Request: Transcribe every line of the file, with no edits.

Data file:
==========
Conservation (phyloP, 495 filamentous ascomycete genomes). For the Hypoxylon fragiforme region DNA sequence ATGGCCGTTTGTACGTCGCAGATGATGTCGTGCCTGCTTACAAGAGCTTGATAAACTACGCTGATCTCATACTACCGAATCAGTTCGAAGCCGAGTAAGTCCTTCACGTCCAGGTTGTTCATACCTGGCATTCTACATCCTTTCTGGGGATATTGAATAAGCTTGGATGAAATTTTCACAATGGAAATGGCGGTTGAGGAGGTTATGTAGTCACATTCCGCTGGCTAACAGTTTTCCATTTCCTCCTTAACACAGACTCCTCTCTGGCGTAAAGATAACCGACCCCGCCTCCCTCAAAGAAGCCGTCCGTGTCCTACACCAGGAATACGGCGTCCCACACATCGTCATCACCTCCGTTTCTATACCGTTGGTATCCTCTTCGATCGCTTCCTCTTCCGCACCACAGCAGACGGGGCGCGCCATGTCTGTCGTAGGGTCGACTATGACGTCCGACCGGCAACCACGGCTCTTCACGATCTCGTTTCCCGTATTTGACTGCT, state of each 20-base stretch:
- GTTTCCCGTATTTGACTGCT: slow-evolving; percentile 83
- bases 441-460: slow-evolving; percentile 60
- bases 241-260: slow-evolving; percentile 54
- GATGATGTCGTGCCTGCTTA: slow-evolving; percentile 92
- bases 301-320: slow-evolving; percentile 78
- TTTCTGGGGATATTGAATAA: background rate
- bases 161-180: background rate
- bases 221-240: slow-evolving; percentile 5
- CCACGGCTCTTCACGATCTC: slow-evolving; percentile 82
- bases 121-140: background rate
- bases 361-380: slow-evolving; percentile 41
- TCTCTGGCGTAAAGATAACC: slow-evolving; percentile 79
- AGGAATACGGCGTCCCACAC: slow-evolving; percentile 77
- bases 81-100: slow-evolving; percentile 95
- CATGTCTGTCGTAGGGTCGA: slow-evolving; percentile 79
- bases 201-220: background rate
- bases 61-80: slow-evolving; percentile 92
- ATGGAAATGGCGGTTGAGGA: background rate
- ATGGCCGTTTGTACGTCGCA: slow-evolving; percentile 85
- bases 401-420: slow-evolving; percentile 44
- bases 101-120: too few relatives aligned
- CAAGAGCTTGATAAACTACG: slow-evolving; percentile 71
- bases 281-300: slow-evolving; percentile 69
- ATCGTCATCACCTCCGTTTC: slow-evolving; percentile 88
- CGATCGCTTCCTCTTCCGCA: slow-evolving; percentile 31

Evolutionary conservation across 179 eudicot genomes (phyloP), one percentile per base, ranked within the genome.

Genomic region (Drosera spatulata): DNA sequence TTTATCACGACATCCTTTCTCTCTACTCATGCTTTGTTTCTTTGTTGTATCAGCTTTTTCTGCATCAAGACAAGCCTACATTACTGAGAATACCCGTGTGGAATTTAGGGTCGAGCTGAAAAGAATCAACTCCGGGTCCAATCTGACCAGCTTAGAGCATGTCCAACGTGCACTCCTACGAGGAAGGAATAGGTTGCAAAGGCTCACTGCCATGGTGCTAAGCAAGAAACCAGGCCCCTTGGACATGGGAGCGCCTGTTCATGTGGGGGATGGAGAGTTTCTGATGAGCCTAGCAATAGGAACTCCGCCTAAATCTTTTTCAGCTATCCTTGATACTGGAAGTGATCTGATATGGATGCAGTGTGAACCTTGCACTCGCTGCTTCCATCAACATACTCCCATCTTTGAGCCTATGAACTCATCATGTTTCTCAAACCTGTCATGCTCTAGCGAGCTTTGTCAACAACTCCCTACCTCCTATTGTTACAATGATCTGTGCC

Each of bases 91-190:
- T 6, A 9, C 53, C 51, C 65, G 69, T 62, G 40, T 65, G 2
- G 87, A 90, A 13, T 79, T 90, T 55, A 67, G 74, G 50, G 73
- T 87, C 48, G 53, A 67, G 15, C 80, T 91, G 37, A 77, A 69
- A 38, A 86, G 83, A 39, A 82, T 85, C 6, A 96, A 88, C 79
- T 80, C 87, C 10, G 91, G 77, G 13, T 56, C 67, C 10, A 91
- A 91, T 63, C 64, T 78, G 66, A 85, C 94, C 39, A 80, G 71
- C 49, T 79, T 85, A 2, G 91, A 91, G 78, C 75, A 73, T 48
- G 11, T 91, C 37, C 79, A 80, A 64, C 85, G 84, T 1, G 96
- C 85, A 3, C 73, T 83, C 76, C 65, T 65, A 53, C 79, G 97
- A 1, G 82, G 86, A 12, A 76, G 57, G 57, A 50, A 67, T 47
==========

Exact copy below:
Conservation (phyloP, 495 filamentous ascomycete genomes). For the Hypoxylon fragiforme region DNA sequence ATGGCCGTTTGTACGTCGCAGATGATGTCGTGCCTGCTTACAAGAGCTTGATAAACTACGCTGATCTCATACTACCGAATCAGTTCGAAGCCGAGTAAGTCCTTCACGTCCAGGTTGTTCATACCTGGCATTCTACATCCTTTCTGGGGATATTGAATAAGCTTGGATGAAATTTTCACAATGGAAATGGCGGTTGAGGAGGTTATGTAGTCACATTCCGCTGGCTAACAGTTTTCCATTTCCTCCTTAACACAGACTCCTCTCTGGCGTAAAGATAACCGACCCCGCCTCCCTCAAAGAAGCCGTCCGTGTCCTACACCAGGAATACGGCGTCCCACACATCGTCATCACCTCCGTTTCTATACCGTTGGTATCCTCTTCGATCGCTTCCTCTTCCGCACCACAGCAGACGGGGCGCGCCATGTCTGTCGTAGGGTCGACTATGACGTCCGACCGGCAACCACGGCTCTTCACGATCTCGTTTCCCGTATTTGACTGCT, state of each 20-base stretch:
- GTTTCCCGTATTTGACTGCT: slow-evolving; percentile 83
- bases 441-460: slow-evolving; percentile 60
- bases 241-260: slow-evolving; percentile 54
- GATGATGTCGTGCCTGCTTA: slow-evolving; percentile 92
- bases 301-320: slow-evolving; percentile 78
- TTTCTGGGGATATTGAATAA: background rate
- bases 161-180: background rate
- bases 221-240: slow-evolving; percentile 5
- CCACGGCTCTTCACGATCTC: slow-evolving; percentile 82
- bases 121-140: background rate
- bases 361-380: slow-evolving; percentile 41
- TCTCTGGCGTAAAGATAACC: slow-evolving; percentile 79
- AGGAATACGGCGTCCCACAC: slow-evolving; percentile 77
- bases 81-100: slow-evolving; percentile 95
- CATGTCTGTCGTAGGGTCGA: slow-evolving; percentile 79
- bases 201-220: background rate
- bases 61-80: slow-evolving; percentile 92
- ATGGAAATGGCGGTTGAGGA: background rate
- ATGGCCGTTTGTACGTCGCA: slow-evolving; percentile 85
- bases 401-420: slow-evolving; percentile 44
- bases 101-120: too few relatives aligned
- CAAGAGCTTGATAAACTACG: slow-evolving; percentile 71
- bases 281-300: slow-evolving; percentile 69
- ATCGTCATCACCTCCGTTTC: slow-evolving; percentile 88
- CGATCGCTTCCTCTTCCGCA: slow-evolving; percentile 31

Evolutionary conservation across 179 eudicot genomes (phyloP), one percentile per base, ranked within the genome.

Genomic region (Drosera spatulata): DNA sequence TTTATCACGACATCCTTTCTCTCTACTCATGCTTTGTTTCTTTGTTGTATCAGCTTTTTCTGCATCAAGACAAGCCTACATTACTGAGAATACCCGTGTGGAATTTAGGGTCGAGCTGAAAAGAATCAACTCCGGGTCCAATCTGACCAGCTTAGAGCATGTCCAACGTGCACTCCTACGAGGAAGGAATAGGTTGCAAAGGCTCACTGCCATGGTGCTAAGCAAGAAACCAGGCCCCTTGGACATGGGAGCGCCTGTTCATGTGGGGGATGGAGAGTTTCTGATGAGCCTAGCAATAGGAACTCCGCCTAAATCTTTTTCAGCTATCCTTGATACTGGAAGTGATCTGATATGGATGCAGTGTGAACCTTGCACTCGCTGCTTCCATCAACATACTCCCATCTTTGAGCCTATGAACTCATCATGTTTCTCAAACCTGTCATGCTCTAGCGAGCTTTGTCAACAACTCCCTACCTCCTATTGTTACAATGATCTGTGCC

Each of bases 91-190:
- T 6, A 9, C 53, C 51, C 65, G 69, T 62, G 40, T 65, G 2
- G 87, A 90, A 13, T 79, T 90, T 55, A 67, G 74, G 50, G 73
- T 87, C 48, G 53, A 67, G 15, C 80, T 91, G 37, A 77, A 69
- A 38, A 86, G 83, A 39, A 82, T 85, C 6, A 96, A 88, C 79
- T 80, C 87, C 10, G 91, G 77, G 13, T 56, C 67, C 10, A 91
- A 91, T 63, C 64, T 78, G 66, A 85, C 94, C 39, A 80, G 71
- C 49, T 79, T 85, A 2, G 91, A 91, G 78, C 75, A 73, T 48
- G 11, T 91, C 37, C 79, A 80, A 64, C 85, G 84, T 1, G 96
- C 85, A 3, C 73, T 83, C 76, C 65, T 65, A 53, C 79, G 97
- A 1, G 82, G 86, A 12, A 76, G 57, G 57, A 50, A 67, T 47